Laboratory cold rooms are widely used in scientific research, biomedical experiments, and pharmaceutical research. They store experimental samples, reagents, and biologics. The temperature in laboratory cold rooms needs to be adjustable to meet the specific requirements of different experiments. Due to the precise temperature needs of these experiments, besides standard temperature control systems, monitoring and alarm systems are also necessary to alert if the temperature exceeds safe limits. Some experimental reagents are flammable or explosive, or have corrosive properties, hence laboratory cold rooms also need to consider explosion-proof and corrosion-resistant treatments.

Classifying Cold Rooms by Function

Controlled Atmosphere room

Controlled Atmosphere room

Controlled Atmosphere room (CAS) is a specialized type of food cold room, currently considered the most advanced technology for preserving fruits and vegetables globally. It operates by adjusting the composition of gases within the room, such as oxygen, carbon dioxide, and ethylene, to inhibit the respiration of fruits and vegetables and slow down their metabolic processes, thereby effectively maintaining their freshness.

Compared to standard fresh cold rooms, CAS has significant advantages in preserving the freshness of fruits and vegetables. It can extend the room life of fresh produce and increase the shelf life after they are removed from room, typically three to four times longer than conventional room methods. However, the superior preservation capabilities also mean that CAS is more complex to construct and come with higher costs. Therefore, when choosing a cold room solution, it’s important to consider both the advantages and disadvantages of CAS to make an informed decision.

Blast Freezers

Blast freezers are designed for rapid freezing of products, maintaining temperatures between -0.4°F to -31°F (-18°C to -35°C), or even lower. These are extensively used in the food industry. Blast freezers quickly lower the temperature inside to extremely low levels, ensuring that the food retains its quality, texture, and nutritional value during freezing.

In addition to conventional blast freezers, there is a specialized type known as the tunnel blast freezer, which is widely used in the food industry for large-scale production freezing. Tunnel blast freezers consist of an input area, a freezing tunnel, freezing equipment, an air circulation system, and an output area. Food enters the freezing tunnel for rapid freezing and then moves to the next stage of food processing. Compared to conventional blast freezers, tunnel blast freezers offer fully automatic control, improving production efficiency and reducing labor costs.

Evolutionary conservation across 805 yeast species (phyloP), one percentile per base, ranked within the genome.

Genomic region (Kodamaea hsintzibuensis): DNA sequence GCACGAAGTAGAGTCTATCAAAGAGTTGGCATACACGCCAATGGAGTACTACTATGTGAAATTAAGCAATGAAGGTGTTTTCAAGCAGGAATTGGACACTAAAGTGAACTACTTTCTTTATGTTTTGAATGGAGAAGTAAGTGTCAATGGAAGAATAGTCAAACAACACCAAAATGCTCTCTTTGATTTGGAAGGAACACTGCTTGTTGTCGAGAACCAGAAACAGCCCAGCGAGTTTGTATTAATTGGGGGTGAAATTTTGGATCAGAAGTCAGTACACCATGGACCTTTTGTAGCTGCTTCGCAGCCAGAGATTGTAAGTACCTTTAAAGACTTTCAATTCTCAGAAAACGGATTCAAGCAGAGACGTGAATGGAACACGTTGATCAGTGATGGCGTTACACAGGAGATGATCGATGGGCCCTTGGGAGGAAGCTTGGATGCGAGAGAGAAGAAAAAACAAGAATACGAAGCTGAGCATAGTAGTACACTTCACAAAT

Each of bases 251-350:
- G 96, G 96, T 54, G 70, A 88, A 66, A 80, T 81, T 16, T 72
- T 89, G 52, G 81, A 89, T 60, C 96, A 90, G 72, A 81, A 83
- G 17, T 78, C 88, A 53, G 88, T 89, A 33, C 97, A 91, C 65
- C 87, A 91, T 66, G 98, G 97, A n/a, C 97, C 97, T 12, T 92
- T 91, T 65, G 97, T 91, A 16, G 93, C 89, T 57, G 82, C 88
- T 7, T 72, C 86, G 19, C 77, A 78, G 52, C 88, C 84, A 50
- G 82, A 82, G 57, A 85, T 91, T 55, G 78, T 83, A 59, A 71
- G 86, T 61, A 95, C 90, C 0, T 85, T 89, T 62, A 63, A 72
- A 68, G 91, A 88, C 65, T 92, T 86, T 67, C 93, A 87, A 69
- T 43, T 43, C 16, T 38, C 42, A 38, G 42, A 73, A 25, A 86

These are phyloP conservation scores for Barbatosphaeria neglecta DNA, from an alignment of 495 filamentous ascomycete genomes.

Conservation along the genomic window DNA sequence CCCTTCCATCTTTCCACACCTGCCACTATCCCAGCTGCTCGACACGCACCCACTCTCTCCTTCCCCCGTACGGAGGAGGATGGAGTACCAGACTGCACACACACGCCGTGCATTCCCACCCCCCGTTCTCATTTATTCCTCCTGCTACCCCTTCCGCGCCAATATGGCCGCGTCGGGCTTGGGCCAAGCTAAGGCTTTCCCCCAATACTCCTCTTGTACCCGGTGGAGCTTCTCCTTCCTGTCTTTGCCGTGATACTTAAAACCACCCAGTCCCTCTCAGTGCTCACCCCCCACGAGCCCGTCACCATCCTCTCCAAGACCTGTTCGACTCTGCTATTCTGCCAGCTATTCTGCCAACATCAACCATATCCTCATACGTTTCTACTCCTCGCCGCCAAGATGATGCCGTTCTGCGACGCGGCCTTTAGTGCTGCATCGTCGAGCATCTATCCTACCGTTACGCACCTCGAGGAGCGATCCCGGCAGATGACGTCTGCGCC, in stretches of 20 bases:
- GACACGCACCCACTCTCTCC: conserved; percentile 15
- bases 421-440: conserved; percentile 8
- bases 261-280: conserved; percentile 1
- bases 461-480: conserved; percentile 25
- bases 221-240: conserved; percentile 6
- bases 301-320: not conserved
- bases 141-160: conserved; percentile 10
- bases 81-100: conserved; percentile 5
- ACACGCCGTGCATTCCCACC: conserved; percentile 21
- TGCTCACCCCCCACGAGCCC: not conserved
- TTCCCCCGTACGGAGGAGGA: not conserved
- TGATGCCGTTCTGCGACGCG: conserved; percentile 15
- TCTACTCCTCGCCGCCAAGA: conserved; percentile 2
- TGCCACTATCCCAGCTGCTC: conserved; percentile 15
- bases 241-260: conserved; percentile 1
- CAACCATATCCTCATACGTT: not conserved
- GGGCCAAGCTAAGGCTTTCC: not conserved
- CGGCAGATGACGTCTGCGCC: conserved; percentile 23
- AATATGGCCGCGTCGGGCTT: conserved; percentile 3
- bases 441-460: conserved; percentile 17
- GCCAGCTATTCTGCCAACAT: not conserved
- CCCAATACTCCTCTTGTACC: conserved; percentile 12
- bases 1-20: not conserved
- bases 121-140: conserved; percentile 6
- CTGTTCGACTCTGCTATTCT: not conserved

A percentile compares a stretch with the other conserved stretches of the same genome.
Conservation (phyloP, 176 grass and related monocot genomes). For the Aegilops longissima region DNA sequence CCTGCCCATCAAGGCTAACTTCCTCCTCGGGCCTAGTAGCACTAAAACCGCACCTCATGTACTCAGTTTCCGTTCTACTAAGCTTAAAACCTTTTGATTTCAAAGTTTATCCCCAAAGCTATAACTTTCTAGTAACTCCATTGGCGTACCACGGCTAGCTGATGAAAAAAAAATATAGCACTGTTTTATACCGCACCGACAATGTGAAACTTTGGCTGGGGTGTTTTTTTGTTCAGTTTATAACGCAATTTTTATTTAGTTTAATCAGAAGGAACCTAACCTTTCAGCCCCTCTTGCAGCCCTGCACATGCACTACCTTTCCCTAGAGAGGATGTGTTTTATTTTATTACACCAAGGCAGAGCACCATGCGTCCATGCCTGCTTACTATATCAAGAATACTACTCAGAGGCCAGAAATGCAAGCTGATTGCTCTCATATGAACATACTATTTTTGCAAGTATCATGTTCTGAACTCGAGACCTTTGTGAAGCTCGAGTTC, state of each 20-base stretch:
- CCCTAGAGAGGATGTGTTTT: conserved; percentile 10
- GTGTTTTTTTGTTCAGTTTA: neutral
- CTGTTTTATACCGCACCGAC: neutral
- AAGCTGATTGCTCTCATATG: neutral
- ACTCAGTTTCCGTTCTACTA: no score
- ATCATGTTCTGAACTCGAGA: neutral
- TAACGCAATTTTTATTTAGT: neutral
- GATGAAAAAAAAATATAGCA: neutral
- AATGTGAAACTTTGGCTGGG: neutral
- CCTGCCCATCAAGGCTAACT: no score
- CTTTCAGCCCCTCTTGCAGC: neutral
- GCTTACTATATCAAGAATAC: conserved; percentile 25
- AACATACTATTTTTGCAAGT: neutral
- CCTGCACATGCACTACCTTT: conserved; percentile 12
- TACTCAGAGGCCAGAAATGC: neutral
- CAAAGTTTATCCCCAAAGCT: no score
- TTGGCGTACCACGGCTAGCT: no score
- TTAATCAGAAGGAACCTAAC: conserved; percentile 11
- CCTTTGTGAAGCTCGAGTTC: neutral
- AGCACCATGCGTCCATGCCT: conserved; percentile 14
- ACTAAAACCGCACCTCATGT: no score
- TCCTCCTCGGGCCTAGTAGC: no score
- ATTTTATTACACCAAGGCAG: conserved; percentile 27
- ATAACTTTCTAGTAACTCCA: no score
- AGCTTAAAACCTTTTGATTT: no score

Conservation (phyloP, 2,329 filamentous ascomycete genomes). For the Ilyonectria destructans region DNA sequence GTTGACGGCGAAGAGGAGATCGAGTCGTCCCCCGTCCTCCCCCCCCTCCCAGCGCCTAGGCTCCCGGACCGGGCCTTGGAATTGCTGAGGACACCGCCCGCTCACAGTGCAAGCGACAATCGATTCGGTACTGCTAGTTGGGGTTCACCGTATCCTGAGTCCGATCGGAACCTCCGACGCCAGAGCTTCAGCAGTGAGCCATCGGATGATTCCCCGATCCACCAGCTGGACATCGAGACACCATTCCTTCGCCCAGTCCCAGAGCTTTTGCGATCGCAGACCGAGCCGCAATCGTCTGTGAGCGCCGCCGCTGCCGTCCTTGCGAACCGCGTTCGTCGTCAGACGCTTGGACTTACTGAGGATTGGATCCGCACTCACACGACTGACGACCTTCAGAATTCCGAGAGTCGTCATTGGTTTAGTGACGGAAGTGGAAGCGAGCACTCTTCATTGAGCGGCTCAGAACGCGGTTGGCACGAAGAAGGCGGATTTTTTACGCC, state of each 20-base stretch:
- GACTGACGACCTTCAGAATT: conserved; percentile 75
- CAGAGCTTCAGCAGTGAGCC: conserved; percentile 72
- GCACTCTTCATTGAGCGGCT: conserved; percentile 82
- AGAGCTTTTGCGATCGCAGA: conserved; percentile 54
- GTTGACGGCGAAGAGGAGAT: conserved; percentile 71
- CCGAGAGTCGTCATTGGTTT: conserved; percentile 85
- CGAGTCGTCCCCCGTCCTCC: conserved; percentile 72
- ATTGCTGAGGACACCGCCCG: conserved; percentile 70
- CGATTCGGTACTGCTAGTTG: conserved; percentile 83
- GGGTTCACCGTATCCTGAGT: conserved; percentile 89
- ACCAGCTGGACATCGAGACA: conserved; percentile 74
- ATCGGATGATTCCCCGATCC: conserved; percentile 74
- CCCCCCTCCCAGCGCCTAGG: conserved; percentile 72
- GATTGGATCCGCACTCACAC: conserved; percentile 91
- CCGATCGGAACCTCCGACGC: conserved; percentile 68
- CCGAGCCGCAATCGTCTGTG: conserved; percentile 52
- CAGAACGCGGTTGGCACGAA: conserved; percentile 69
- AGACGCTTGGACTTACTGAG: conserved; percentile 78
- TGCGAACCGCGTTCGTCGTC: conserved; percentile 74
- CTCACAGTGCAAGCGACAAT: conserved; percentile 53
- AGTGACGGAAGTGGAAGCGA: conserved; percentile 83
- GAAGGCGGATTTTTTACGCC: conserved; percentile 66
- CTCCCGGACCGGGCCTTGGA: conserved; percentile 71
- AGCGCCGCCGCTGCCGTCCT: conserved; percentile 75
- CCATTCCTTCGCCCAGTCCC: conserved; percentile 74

Explosion-Proof Cold Rooms

Explosion-proof cold room is a specialized type primarily used in the chemical industry for storing flammable and explosive materials. To reduce the risk of explosions during room, these explosion-proof cold rooms incorporate additional explosion-proof features.

Explosion-proof cold rooms use explosion-proof refrigeration equipment, electrical systems, and materials to prevent the generation and spread of sparks or static electricity. This minimizes the factors that could trigger explosions, thereby reducing the risk of explosions and ensuring the safety of personnel, equipment, and products.

Classifying Cold Rooms by Structural Features

Classifying Cold Rooms by Structural Features

Civil-Constructed Cold Rooms

Civil-constructed cold rooms are typically built from reinforced concrete, bricks, and other high-strength structural materials. Thanks to their thick concrete walls, ceilings, and floors, these civil-constructed cold rooms offer excellent insulation and durability. However, compared to prefabricated cold rooms, civil-constructed cold rooms have longer construction periods and higher costs. Once built, they are not easy to move or modify, making them more suitable for long-term, large-scale room needs.

Prefabricated Cold Rooms

Prefabricated cold rooms are usually assembled from pre-manufactured modular insulation panels. These panels include EPS (Expanded Polystyrene), PIR (Polyisocyanurate), PU (Polyurethane) sandwich panels, and rock wool panels. Compared to civil-constructed cold rooms, prefabricated cold rooms offer benefits such as easier installation, faster construction, more flexible design, and lower initial costs. Prefabricated cold rooms can be custom-designed to meet different size and temperature requirements, making them widely applicable across various room needs.

Jacketed Cold Rooms

Jacketed cold room refers to a conventional cold room structure that includes an additional jacketed structure, typically involving pipes embedded within the walls, ceiling, or floor. The refrigerant flows through these embedded pipes to cool the air inside the room space. Jacketed cold rooms provide better cooling effects and can better preserve product quality, although their construction costs are higher than those of conventional cold rooms.

Mobile Cold Rooms

Mobile Cold Rooms

Mobile cold room is a portable refrigeration solution typically used for short-term or temporary cooling needs, such as outdoor events, fresh produce logistics, and product exhibitions. Here are some common types of mobile cold rooms:

Container Cold Rooms

Container cold rooms are converted from standard shipping containers, usually outfitted with insulation materials and refrigeration equipment inside. They offer flexible usage and are easy to move, although their storage capacity is somewhat limited due to the size constraints of the containers.

Trailer Cold Rooms

Trailer cold rooms are mobile refrigeration facilities installed on trailers, which can be towed to required locations by vehicles. This type of cold storage is practical for transporting perishable goods over distances while keeping them cool.

Mobile Refrigerated Truck

A mobile refrigerated truck is equipped with refrigeration units inside the cargo area, transforming the vehicle into a mobile cold room capable of preserving perishable items during transit. This solution is ideal for direct deliveries and catering to immediate cooling needs across various locations.

Conclusion

There are various types of cold rooms, each with its own unique features. When selecting a cold room solution, it is important to consider a range of factors including cost, construction time, and cooling efficiency based on specific needs.